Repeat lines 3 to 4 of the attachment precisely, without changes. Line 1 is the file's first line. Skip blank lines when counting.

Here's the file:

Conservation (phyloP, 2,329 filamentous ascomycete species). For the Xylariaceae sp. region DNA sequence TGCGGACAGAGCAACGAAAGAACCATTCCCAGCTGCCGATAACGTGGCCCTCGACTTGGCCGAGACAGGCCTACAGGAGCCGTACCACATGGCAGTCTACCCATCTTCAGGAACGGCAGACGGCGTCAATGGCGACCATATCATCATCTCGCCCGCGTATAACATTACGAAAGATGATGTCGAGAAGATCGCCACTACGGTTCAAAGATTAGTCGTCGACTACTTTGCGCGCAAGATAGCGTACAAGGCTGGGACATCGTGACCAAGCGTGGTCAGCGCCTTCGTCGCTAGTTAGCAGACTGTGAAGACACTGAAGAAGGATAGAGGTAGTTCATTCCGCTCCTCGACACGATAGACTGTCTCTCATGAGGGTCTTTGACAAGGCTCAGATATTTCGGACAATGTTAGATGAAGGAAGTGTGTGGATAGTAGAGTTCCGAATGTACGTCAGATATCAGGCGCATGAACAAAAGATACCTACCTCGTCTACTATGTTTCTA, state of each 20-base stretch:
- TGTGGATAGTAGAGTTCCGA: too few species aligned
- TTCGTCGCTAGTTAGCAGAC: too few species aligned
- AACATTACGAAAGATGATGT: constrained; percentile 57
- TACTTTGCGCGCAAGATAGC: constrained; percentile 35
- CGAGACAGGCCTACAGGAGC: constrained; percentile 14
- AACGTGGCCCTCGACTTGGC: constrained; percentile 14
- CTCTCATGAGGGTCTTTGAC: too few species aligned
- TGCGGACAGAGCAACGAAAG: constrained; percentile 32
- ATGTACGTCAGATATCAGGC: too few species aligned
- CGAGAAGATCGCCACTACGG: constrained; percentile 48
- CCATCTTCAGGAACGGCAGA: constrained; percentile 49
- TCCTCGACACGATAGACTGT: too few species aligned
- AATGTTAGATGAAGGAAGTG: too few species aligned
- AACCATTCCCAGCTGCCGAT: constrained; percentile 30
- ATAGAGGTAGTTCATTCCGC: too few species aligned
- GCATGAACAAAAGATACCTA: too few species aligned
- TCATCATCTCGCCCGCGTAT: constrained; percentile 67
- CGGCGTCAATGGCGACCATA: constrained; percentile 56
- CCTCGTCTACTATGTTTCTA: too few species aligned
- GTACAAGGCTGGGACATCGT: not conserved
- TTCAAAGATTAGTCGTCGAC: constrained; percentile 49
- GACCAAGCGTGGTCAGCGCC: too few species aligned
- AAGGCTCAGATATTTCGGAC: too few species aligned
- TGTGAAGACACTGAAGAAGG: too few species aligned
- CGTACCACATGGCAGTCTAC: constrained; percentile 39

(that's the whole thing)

- TTCGTCGCTAGTTAGCAGAC: too few species aligned
- AACATTACGAAAGATGATGT: constrained; percentile 57